At WHO we looked at these other available control strategies for cancer control; we’re talking about generally all cancers here.  There’s no time to go through and explain in detail this slide, it is an important slide though, but what I would like to do is have a quick glance and look at the two most widely screened cancers in the world, mainly cervix and breast.  You’ll see if you screen, you can prevent 60% of incident cases and 60% of mortality.  Similarly, if you look at the time period where these different strategies can give you an impact if applied properly, you will see that screening is relatively in a limited time period and can give you very beneficial results.  I remember a quote from a very good friend, and I couldn’t agree more that screening is like a seatbelt, there are no guarantees but it definitely provides some protection.  Now where do we go from here?  Having looked at the situation analysis, we’ve established that, yes, we do need to give guidelines and screening is necessary.  The World Health Organization produces guidelines, technical and managerial for the countries to follow them up in the national program but this time we decided that we’ll have a more collaborative approach to the whole thing so we started with the WHO study group in 1993 which broadened its mandates.  

We started an umbrella project of an international network, which is a consortium of UN and non-UN organizations, governmental and non-governmental faculties of different universities, and the idea was to get everybody’s experience together.  We had a Consensus Conference with all of these collaborators and we reviewed the existing WHO guidelines in the light of the latest research, and this Consensus Conference happened last year.  After having reviewed in the light of the recent research, eighty-five experts from different countries came and presented.  This is what WHO’s guidelines looks like - information, education, and communication coupled with an organized screening program are the way to go.  We recognize Pap smears as the proven method today, then the WHO step-up approach which we have been advocating for a long time still holds fast especially taking into account the different resource settings in different parts of the world.  So we recommend, i.e. the World Health Organization, to screen every woman at age 45 if your resources are really limited.  To move unto ten year screening and those are the age groups 35, 45, 55 if you have better resources and you can manage that.  Then if further resources are available, you can go onto five year testing between age 35-59, and then of course the sky is the limit, as more resources and expedience becomes available you can go on to expand your screening program provided you have managed a minimum of 80% coverage of the population.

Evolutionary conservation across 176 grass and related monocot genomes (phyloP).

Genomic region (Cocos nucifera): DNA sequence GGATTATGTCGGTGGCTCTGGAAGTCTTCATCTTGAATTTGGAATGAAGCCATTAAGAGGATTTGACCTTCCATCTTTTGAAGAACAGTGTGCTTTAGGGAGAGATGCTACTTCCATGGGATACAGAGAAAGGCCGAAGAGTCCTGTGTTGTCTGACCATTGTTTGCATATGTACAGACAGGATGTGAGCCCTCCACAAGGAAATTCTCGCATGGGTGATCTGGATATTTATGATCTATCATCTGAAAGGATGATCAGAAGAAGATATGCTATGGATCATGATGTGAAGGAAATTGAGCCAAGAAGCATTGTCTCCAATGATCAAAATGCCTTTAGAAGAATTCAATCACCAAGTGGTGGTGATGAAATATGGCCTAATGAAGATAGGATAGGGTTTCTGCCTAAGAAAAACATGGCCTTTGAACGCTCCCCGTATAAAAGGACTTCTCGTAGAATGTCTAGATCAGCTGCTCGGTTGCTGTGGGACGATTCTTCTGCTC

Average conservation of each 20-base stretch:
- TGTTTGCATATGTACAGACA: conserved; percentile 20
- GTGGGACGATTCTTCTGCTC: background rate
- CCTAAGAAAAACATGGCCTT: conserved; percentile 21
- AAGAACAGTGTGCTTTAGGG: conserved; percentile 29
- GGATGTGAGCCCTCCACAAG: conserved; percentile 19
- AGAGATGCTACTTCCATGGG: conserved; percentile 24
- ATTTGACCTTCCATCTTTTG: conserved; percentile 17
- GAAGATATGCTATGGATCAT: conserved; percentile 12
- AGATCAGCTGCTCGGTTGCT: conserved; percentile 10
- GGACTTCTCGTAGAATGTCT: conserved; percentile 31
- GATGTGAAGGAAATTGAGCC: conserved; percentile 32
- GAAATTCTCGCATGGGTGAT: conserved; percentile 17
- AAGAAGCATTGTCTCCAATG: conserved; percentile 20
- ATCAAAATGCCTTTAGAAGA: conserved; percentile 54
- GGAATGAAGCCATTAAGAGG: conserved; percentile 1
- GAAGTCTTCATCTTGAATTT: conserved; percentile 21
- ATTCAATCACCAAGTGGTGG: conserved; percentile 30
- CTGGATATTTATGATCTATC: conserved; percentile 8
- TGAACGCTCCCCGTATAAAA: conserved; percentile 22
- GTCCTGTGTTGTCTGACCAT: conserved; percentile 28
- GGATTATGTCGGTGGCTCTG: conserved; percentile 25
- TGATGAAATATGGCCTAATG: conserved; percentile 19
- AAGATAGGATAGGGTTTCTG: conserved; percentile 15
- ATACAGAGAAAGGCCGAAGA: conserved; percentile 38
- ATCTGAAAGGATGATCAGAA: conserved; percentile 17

Now what did the Consensus Conference add to these existing guidelines?  At the Consensus Conference the group reviewed different disciplines from problematic and political and socioeconomic issues right down to management of cervical dysplasia and the hottest subject, of course, was the different screening modalities.  Having reviewed research and expedience on various screening modalities which are being used currently around the world, the group came to the consensus that visual inspection with acidic acid and human papilloma virus detection does hold a future promise, either as an alternative, adjunct, two Pap smears, or as follow-up of patients after treatment.  However, the data was limited, yet sensitivity was quite impressive but these techniques need to be evaluated in prospective randomized control trials and our colleagues today on the panel, especially Professor Jack Cuzick, will be mentioning more about those trials to you.  We also reviewed the situation regarding HPV vaccines and where we stand and what we are going to have to offer in the future.  I’m sure all of you are aware by now there are prophylactic and therapeutic vaccines being extensively tested out but our analysis showed in 1999 that vaccines are not yet available commercially to be applied in the population.  It will take a year, especially for the prophylactic vaccine to be evaluated, and we do not have any clear effective administration of all these vaccination programs.  Similarly, we do not have yet estimates for compliance to said programs, now this analysis was based on our experience with the hepatitis B vaccine, and I’m sure you’re all familiar with that.